That's all that really needs to be said for Downtown Racine's annual Party on the Pavement, which drew thousands of people to Main and Sixth streets Saturday to shop, eat, drink, play games and take part in dozens of other activities.
But our favorite part was just walking up and down the streets running into people we knew. Along the way we picked up a few interesting tips and took in some cool things. In no particular order ...
* Our favorite food of the day came from a small crepe stand near Uncorkt on Main Street. We ordered two tasty crepes (one with nutella and one raspberry) and talked briefly with the owner. He grew up in Paris and now lives in Milwaukee, where he runs his crepe food stand at local festivals and events. Here's the cool news: He's thinking about opening a restaurant in the former Red Onion cafe next door to Uncorkt.
* We saw Dave Blank, head of the Racine County Convention and Visitors Bureau, who had some cool news for next summer. Jet-ski races are coming to Racine in June. The professional circuit features racers going 60 mph around a water oval and also maneuvering through a figure-eight course. It's a great get for Racine, because the races draw between 20,000 and 120,000 people at other events. There's a few more big announcements coming out about the triathlon and other events ... things are going well on drawing people into the city.
* The new Gary's Music on Sixth Street looks great. When we walked in we asked the employees how long they'd been there. "About 4 hours," was the response. The new store just opened Saturday.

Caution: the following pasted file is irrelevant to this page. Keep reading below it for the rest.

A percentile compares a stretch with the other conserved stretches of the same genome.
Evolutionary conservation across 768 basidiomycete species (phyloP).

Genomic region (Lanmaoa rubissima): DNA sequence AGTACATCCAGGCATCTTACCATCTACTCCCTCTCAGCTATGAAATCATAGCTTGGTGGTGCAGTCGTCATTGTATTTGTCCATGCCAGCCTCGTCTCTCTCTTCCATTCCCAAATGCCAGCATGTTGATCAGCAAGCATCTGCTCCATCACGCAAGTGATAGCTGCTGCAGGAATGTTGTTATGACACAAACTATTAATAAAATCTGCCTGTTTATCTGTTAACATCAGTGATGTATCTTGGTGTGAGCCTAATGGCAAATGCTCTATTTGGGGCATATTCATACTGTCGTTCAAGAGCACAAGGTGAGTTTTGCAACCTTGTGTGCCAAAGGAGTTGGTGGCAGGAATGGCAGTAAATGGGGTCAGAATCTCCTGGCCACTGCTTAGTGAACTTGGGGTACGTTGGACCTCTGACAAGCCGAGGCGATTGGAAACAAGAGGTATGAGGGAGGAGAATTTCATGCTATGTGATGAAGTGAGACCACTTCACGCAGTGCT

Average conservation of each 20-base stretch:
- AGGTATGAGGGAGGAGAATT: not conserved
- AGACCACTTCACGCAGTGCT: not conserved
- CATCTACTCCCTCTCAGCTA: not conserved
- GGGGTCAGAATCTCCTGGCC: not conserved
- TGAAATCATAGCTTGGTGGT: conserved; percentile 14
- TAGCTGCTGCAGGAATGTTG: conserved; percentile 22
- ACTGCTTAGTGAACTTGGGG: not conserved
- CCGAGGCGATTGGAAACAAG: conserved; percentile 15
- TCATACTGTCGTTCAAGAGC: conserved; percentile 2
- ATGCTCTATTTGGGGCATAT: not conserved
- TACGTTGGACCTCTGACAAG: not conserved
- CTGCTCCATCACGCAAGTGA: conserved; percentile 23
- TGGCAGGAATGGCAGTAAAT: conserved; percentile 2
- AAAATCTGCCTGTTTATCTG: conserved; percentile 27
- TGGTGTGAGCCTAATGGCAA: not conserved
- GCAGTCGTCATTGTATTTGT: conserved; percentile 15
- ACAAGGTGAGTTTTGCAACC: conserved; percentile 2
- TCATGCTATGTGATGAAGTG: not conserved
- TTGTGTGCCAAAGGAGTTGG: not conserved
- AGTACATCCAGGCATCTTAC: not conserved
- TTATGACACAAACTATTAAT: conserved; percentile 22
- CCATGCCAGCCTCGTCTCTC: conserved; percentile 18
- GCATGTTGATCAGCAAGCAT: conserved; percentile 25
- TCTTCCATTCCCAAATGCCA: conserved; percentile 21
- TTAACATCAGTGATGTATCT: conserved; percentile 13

* We heard some bad news on Sixth Street. Blueberries, the nice little breakfast place in the former Century Market Building, isn't reopening. They had a big rummage sale Saturday to sell off a bunch of stuff. Also, a main stay of Sixth Street is close to shutting down, we're told. We'll leave out names, for now, but it just seems the business never really took off.
* There was a lot of good news on Sixth Street. First, the street is done and looks terrific. There's a little more work to do on the brick sidewalks, but otherwise the street is all but reopened. That's spurred some interest in vacant storefronts, we're told. Three new bars or restaurants are looking at opening on the west end of the street.
* One that's definitely opening is the Raytown Roadhouse, which drew crowds Saturday by running its mechanical bull. We got a tour of the country-themed saloon, restaurant and music hall. It's an impressive undertaking and the owners are hoping for a big draw right out of the gate. They're planning to open Friday with a grand opening on Oct. 17.
* Keith Fair's Tango Bar is up and running on Sixth Street. It looked packed Saturday.
* Denise Zingg, founder and director of the Spectrum Art Gallery at the DeKoven Center, had a booth on Sixth Street. Spectrum's 30th anniversary is coming up this June, and that's due entirely to Zingg's hard work and talent over the last three decades. She's done an amazing job.
* Alderman Jeff Coe was in good spirits sitting in a dunk tank on Sixth Street. On such a cold day, we hope that was warm water in the tank.
* And some odds & ends: The Over Our Head Players are planning a dinner theater show this fall. We're getting details for this first-time event. ... The Red Onion had something called the "six degrees of bacon," which was basically bacon on everything ... Mary at Copacetic had a nice selection of winter hats out, so stop by for your seasonal headwear needs ... The Katie Todd Band sounded great on the Monument Square stage.